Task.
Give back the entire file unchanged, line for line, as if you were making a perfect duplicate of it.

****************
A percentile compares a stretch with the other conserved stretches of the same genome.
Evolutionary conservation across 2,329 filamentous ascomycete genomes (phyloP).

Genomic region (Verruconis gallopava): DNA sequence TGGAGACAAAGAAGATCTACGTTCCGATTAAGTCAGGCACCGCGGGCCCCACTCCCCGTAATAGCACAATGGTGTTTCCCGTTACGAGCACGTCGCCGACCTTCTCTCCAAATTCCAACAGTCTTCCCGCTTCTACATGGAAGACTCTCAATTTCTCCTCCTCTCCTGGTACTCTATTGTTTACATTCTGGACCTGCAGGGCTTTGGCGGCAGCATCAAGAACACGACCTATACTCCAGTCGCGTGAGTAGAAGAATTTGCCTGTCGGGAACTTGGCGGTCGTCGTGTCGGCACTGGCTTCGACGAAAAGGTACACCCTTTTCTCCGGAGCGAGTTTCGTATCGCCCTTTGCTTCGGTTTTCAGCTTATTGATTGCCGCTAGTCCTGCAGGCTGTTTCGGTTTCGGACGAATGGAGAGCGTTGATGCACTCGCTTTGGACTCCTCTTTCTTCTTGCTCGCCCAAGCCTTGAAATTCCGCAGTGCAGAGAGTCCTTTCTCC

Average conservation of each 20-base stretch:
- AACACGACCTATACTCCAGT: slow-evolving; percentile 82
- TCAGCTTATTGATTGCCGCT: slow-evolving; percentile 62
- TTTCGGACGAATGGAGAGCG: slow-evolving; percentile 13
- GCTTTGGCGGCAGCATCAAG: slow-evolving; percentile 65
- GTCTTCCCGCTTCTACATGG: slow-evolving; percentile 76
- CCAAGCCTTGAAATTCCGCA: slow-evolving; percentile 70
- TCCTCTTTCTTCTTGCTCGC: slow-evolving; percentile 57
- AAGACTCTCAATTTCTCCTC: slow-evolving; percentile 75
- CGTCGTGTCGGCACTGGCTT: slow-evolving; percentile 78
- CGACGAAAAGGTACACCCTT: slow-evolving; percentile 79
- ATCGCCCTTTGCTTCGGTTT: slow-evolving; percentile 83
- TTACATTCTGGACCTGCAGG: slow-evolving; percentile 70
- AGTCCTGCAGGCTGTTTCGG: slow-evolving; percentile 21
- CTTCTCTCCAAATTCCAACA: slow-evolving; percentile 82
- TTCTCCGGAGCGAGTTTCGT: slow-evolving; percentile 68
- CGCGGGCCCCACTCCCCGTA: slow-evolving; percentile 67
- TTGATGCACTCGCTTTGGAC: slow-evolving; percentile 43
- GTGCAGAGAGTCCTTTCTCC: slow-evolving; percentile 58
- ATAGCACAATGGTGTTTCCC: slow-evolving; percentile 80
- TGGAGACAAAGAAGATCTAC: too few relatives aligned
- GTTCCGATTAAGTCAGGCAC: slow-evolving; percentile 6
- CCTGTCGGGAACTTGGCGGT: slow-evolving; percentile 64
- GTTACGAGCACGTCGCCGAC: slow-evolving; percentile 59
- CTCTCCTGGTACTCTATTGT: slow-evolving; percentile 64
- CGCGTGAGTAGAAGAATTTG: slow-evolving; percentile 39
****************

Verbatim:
A percentile compares a stretch with the other conserved stretches of the same genome.
Evolutionary conservation across 2,329 filamentous ascomycete genomes (phyloP).

Genomic region (Verruconis gallopava): DNA sequence TGGAGACAAAGAAGATCTACGTTCCGATTAAGTCAGGCACCGCGGGCCCCACTCCCCGTAATAGCACAATGGTGTTTCCCGTTACGAGCACGTCGCCGACCTTCTCTCCAAATTCCAACAGTCTTCCCGCTTCTACATGGAAGACTCTCAATTTCTCCTCCTCTCCTGGTACTCTATTGTTTACATTCTGGACCTGCAGGGCTTTGGCGGCAGCATCAAGAACACGACCTATACTCCAGTCGCGTGAGTAGAAGAATTTGCCTGTCGGGAACTTGGCGGTCGTCGTGTCGGCACTGGCTTCGACGAAAAGGTACACCCTTTTCTCCGGAGCGAGTTTCGTATCGCCCTTTGCTTCGGTTTTCAGCTTATTGATTGCCGCTAGTCCTGCAGGCTGTTTCGGTTTCGGACGAATGGAGAGCGTTGATGCACTCGCTTTGGACTCCTCTTTCTTCTTGCTCGCCCAAGCCTTGAAATTCCGCAGTGCAGAGAGTCCTTTCTCC

Average conservation of each 20-base stretch:
- AACACGACCTATACTCCAGT: slow-evolving; percentile 82
- TCAGCTTATTGATTGCCGCT: slow-evolving; percentile 62
- TTTCGGACGAATGGAGAGCG: slow-evolving; percentile 13
- GCTTTGGCGGCAGCATCAAG: slow-evolving; percentile 65
- GTCTTCCCGCTTCTACATGG: slow-evolving; percentile 76
- CCAAGCCTTGAAATTCCGCA: slow-evolving; percentile 70
- TCCTCTTTCTTCTTGCTCGC: slow-evolving; percentile 57
- AAGACTCTCAATTTCTCCTC: slow-evolving; percentile 75
- CGTCGTGTCGGCACTGGCTT: slow-evolving; percentile 78
- CGACGAAAAGGTACACCCTT: slow-evolving; percentile 79
- ATCGCCCTTTGCTTCGGTTT: slow-evolving; percentile 83
- TTACATTCTGGACCTGCAGG: slow-evolving; percentile 70
- AGTCCTGCAGGCTGTTTCGG: slow-evolving; percentile 21
- CTTCTCTCCAAATTCCAACA: slow-evolving; percentile 82
- TTCTCCGGAGCGAGTTTCGT: slow-evolving; percentile 68
- CGCGGGCCCCACTCCCCGTA: slow-evolving; percentile 67
- TTGATGCACTCGCTTTGGAC: slow-evolving; percentile 43
- GTGCAGAGAGTCCTTTCTCC: slow-evolving; percentile 58
- ATAGCACAATGGTGTTTCCC: slow-evolving; percentile 80
- TGGAGACAAAGAAGATCTAC: too few relatives aligned
- GTTCCGATTAAGTCAGGCAC: slow-evolving; percentile 6
- CCTGTCGGGAACTTGGCGGT: slow-evolving; percentile 64
- GTTACGAGCACGTCGCCGAC: slow-evolving; percentile 59
- CTCTCCTGGTACTCTATTGT: slow-evolving; percentile 64
- CGCGTGAGTAGAAGAATTTG: slow-evolving; percentile 39